The State of Video Now

This past Monday, April 14, the Columbia Journalism School hosted a panel on the State of Video. This was the culminating event for a report called “Video Now: The Forms, Cost, and Effect of Video Journalism,” sponsored by the Tow Center for Digital Journalism and the Knight Foundation and produced by Duy Linh Tu, Professor and Head of Digital Media at the Journalism School.

Panelists from FRONTLINE, the Detroit Free Press, the Seattle Times, VICE News and the Washington Post attended to discuss how U.S. publications, from digital startups to newspapers and magazines, are defining video, how they are producing and monetizing it and what seems to be working so far.

Here, briefly, are some of the takeaway points of the discussion. Check out the recorded panel and see the report itself at videonow.towcenter.org.

1. Length isn’t an issue if the video is good.

“The adage since the Internet has been around is that people won’t watch longform; no one’s staying around for more than 60 seconds,” prompted Duy Linh Tu. But as the Video Now report found, longform video is very much alive and doing well at many organizations.

“I think people will watch good longform,” said FRONTLINE’s Raney Aronson, and the Seattle Times’s Danny Gawlowski agreed: “When we watch our engagement curves , I’ve never seen a dropoff at 90 seconds. If a story is good, people will watch it whatever the length is. But if it’s poor, they will bail on it whatever the length is. We’ve all seen 90 second videos that are way longer than good hour-long videos.”

Andy Pergam, former senior editor at the Washington Post, added that “Just as editors have decided for years ‘That’s not a 10,000 word story, that’s a 200-word brief,’ we have to be more comfortable saying, ‘Well, that’s an amazing documentary-style video, we’re gonna do that;’ or, ‘No, that’s a 90-second explainer that illuminates some piece of a broader story.'”

“We’re making decisions at all times about what the authentic length of the piece should be,” agreed Aronson.  

 2. Newspapers aren’t necessarily at a disadvantage.

One might think that compared to digital-first publications, newspapers have a harder time producing video, but some publications found advantages to having a smaller team.

“I think being at a newspaper is a really great opportunity because we can be really picky and choosy,” said Danny Gawloski. “We have to be. We have pretty small video resources and so we get to go around and pick the best stories out of the stories that we’re producing. We get to choose the stories we think are best attuned for video.”

Moreover, he said, already having a print element was “really liberating because we don’t need to put every single part of the story into the video. So it allows us to tell the part of the story that’s best suited for video, because it’s really just a part of the audience experience.”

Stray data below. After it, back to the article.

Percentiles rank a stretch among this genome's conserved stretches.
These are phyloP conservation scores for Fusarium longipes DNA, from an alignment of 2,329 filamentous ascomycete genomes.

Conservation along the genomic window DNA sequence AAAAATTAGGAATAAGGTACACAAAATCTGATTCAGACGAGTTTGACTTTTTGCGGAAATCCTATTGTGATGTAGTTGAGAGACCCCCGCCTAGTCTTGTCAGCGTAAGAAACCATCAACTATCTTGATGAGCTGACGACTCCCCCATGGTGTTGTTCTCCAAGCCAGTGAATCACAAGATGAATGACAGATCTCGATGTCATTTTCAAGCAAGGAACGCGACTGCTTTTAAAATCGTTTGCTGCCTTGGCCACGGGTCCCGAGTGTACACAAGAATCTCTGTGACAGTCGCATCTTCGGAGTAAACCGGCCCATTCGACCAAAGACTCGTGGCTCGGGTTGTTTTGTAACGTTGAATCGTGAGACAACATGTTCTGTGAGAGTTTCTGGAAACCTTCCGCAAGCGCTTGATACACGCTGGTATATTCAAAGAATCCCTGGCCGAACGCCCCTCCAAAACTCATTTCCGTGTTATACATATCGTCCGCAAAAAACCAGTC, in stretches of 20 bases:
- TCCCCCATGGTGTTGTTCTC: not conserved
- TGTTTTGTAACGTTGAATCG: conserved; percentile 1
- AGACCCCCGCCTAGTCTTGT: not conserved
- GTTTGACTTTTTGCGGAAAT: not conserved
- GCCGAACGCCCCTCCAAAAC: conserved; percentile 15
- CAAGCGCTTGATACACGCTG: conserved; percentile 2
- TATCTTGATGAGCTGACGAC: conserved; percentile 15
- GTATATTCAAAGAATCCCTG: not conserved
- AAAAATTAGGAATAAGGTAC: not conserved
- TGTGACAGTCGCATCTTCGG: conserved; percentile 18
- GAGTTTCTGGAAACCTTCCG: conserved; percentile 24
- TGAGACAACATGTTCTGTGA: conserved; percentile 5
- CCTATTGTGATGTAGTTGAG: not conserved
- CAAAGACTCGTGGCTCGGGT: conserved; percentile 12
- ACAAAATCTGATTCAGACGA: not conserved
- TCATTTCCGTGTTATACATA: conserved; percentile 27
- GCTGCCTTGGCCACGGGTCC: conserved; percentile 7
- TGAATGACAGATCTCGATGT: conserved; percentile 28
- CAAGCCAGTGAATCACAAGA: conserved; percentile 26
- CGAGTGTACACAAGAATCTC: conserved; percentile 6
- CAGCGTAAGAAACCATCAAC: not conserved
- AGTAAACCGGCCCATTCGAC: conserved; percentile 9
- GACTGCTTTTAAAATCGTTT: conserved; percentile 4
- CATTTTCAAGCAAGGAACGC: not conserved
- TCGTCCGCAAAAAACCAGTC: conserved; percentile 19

3. Reporters and editors need to be educated about video.

Kathy Kieliszewski, the photo editor at the Detroit Free Press, spoke about the increased pressure these days “to do video with everything,” despite the fact that not all stories are well suited to video. The problem? Reporters, and often editors, who aren’t visually educated the way videojournalists are.

“It’s this constant education and constant dialogue about what makes a good video,” Kieliszewski said.

“When somebody comes up to me and asks me, ‘Hey, we want to do video with X,’ I have a whole litany of questions: what’s going on, who are the characters, are there moments, is it emotional, would you watch it if you stumbled on it online? Is there a narrative? Do we have access? When’s the deadline?”

“All these things have to come into play, because they’ll say, ‘I want to do video.’ Well, what type of video do you want to do? Do you want to tell a story? Do you want to do a clip? Do you want to do a standup like a TV news guy?”

Because a lot of reporting staff doesn’t come from a video background, she said, it’s really important to “educate people who aren’t necessarily video literate or visually literate as to what it is they want from video.”

4. Video should have an added value.

“I don’t want a video that tells the same story as the text,” said the Seattle Times’s Danny Gawloski. “I want a video that helps you understand the story in a way that the text doesn’t, in a way that the photo gallery doesn’t,  in a way that the graphic doesn’t.

“If they can all tell a slightly different story that helps your understanding, that’s how I judge success.”

5. Voice is important.

What publications found overall is that you can’t be all things for all people. As former Washington Post editor Andy Pergam said,  “People who lead organizations often have that misperception that we have to do everything for everybody. That’s not how the web works. I’m going to go to VICE to watch a particular type of thing, I’m going to go to FRONTLINE to watch a particular type of thing. And maybe that’s okay. They more that news organizations embrace that idea, the better the product will be.”

And together with that specialization, each of the organizations at the panel honed over time a certain voice or tone that worked for them and spoke to their audience. “What you need to do is video that is authentic to your organization,” said Pergam. “When FRONTLINE starts doing 30 second hamster videos, well, that will be a terrible day.”

“That, to me, is most important: figuring out what your voice is and therefore what specific part of the industry you want to do. There’s been a lot of experimentation because a lot of things haven’t worked, and so we try all sorts of things and we go in the direction that seems to work the best. In my mind it’s still so nascent, it’s still the early days; we’re still figuring it out.”

To see more about how newsrooms and digital publications are figuring it out, visit videnow.towcenter.org.

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